Figure 3 shows the soybean stocks-to-use ratio and corresponding price since 2010.


The USDA has kept wheat planted acreage consistent across the 2021-2022 marketing year at 46.7 million acres, about 5 percent more than the number of acres of wheat planted in 2020. Yields this month remained unchanged compared to the August estimates at 44.5 bushels per acre. This is slightly lower than estimates from earlier in the year when 50 bushels per acre were expected, likely impacted by drought-stricken areas, and about 10 percent behind where yields for wheat sat in 2020 when farmers were reporting 49.7 bushels per acre.

Wheat production in 2021 is estimated by the USDA to be just under 1.7 billion bushels, about 7 percent behind production in 2020 when wheat production reached above 1.8 billion bushels. The only revision made by the USDA this month was to lower wheat imports from 145 million bushels to 135 million bushels, which is about 35 percent above the 100 million bushels of imported wheat that occurred in 2020, but matches 2018 imports. The USDA estimates total U.S. wheat supply to be at 2.6 billion bushels in 2021, which is 9 percent behind the 2020 wheat supply of 2.9 billion bushels and 14 percent behind the 2019 wheat supply of 3.1 billion bushels.

On the demand side for 2021-2022 marketing-year wheat, food use for wheat is matching 2020 and 2019 levels of close to 964 million bushels. Seed use is in line with 2019 and 2020 levels as well, almost 62 million bushels. Wheat exports from the United States are running about 12 percent behind 2020 levels, with only 875 million bushels expected to be exported in the 2021-2022 marketing year compared to 992 million bushels exported in the 2020-2021 marketing year. That’s likely an impact from the increase in feed use.

USDA estimates show wheat used for feed has jumped 65 percent from the 2020-2021 marketing year, when feed use was 97 million bushels, to the 160 million bushels for feed use in the 2021-2022 marketing year. Evidence of the shift in feed use is in the ending stocks estimate, which the USDA puts at 615 million bushels – 27 percent lower than in 2020 when ending stocks for wheat were 844 million bushels.

The stocks-to-use ratio for wheat in 2021-2022 currently sits at 30 percent, which is 10 percent lower than in 2020-2021. The USDA estimates the average farm price for wheat in 2021-2022 is $6.60 per bushel, up 10 cents from initial estimates for the marketing year early this spring and up $1.55 per bushel compared to 2020.

Figure 4 shows the wheat stocks-to-use ratio and corresponding price since 2010.


The 2021-2022 marketing year for cotton began Aug. 1 and the yield increase reflected in the September World Agricultural Supply and Demand Estimates indicates significant weather improvements. On the supply side the USDA revised cotton area planted down from 11.72 million acres in August to 11.19 million acres, which is down almost 7.5 percent compared to the 12.09 million acres planted in 2020.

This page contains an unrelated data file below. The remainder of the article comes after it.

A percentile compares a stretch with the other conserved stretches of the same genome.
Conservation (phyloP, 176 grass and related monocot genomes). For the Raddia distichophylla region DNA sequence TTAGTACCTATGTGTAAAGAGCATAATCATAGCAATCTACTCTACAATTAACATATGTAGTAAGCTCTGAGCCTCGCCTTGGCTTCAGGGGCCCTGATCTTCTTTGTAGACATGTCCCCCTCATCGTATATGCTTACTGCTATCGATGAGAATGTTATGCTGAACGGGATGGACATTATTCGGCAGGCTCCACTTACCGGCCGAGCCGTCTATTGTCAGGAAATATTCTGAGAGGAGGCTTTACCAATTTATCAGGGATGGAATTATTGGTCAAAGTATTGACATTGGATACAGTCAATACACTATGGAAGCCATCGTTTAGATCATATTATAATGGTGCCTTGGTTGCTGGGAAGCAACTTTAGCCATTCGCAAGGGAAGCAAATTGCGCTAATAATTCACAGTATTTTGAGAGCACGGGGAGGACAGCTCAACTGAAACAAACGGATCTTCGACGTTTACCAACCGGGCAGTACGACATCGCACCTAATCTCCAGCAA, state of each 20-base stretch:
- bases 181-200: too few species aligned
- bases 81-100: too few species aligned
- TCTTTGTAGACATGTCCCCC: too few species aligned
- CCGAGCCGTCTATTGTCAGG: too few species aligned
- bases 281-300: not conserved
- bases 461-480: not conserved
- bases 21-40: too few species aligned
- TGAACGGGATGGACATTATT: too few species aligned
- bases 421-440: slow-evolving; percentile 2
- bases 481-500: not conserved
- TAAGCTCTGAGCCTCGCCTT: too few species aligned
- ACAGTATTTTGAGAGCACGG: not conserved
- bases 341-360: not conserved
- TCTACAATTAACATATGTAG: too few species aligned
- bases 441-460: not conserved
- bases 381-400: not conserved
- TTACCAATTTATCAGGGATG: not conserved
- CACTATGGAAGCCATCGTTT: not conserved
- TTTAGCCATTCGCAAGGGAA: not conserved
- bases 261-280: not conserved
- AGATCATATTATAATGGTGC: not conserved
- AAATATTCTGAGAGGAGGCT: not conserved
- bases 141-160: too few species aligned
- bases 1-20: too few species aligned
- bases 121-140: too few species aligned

With the revised 2021-2022 yield bump from 800 pounds per acre in August to 895 pounds per acre, which is 5 percent higher than yields in 2020, the USDA estimates cotton production to reach 18.5 million 480-pound bales, an increase of 26.7 percent compared to 2020 when production only reached 14.6 million 480-pound bales, and up from last month’s estimate by 7.24 percent. With the carry-over stocks of 3.15 million 480-pound bales, the lowest since 2013, cotton supply in 2021-2022 is on track to reach 21.66 million 460-pound bales, which is about 1 percent below total supply in 2020.

On the demand side for cotton, domestic use remained unchanged from August at 2.5 million 480-pound bales, an increase of 6 percent compared to 2020. However, estimates for cotton exports increased by 500,000 480-pound bales from August to September, now registering 15.5 million 480-pound bales, which is still pacing about 5 percent behind exports in 2020 when 16.37 million 480-pound bales were exported.

The adjustments made in supply and demand pressured ending stocks upward from 3 million 480-pound bales in August to 3.7 million 480-pound bales, which is 17 percent higher than in 2020. The stocks-to use ratio for the 2021-2022 marketing year sits at 20.5 percent, up just under 4 percent compared to 2020. However, the average farm price for cotton increased 4 cents from August to September and now sits at 84 cents per pound, up 26 percent from prices received in the 2020-2021 marketing year.

Figure 5 shows the cotton stocks-to-use ratio and corresponding price since 2010.


In its September World Agricultural Supply and Demand Estimates, the USDA applied its objective yield plot results to crop-production estimates, resulting in increased yield estimates for corn, soybeans and cotton for the 2021-2022 marketing year, while leaving wheat unchanged. Additionally, corn and soybean production are both up just over 5 percent compared to 2020 production levels, while cotton production is up almost 27 percent compared to 2020. But wheat production is down 7 percent compared to 2020.

The resulting supply changes loosen what have been consistently tight margins throughout the year as demand-side categories for all four commodities also saw slight bumps. Ending stocks for corn, soybeans and cotton all slightly increased in September estimates compared to August, thus relieving the high pressure on prices. What might come as a surprise to many is the increase in yields, especially compared to last month when farmer-survey results indicated lower yields for these commodities, and particularly as it relates to drought-stricken areas. Loosened margins, however, may put a pause on rising commodity prices that have been occurring throughout the year.

Shelby Myers is an economist with the American Farm Bureau Federation’s Market Intel. Visit for more information.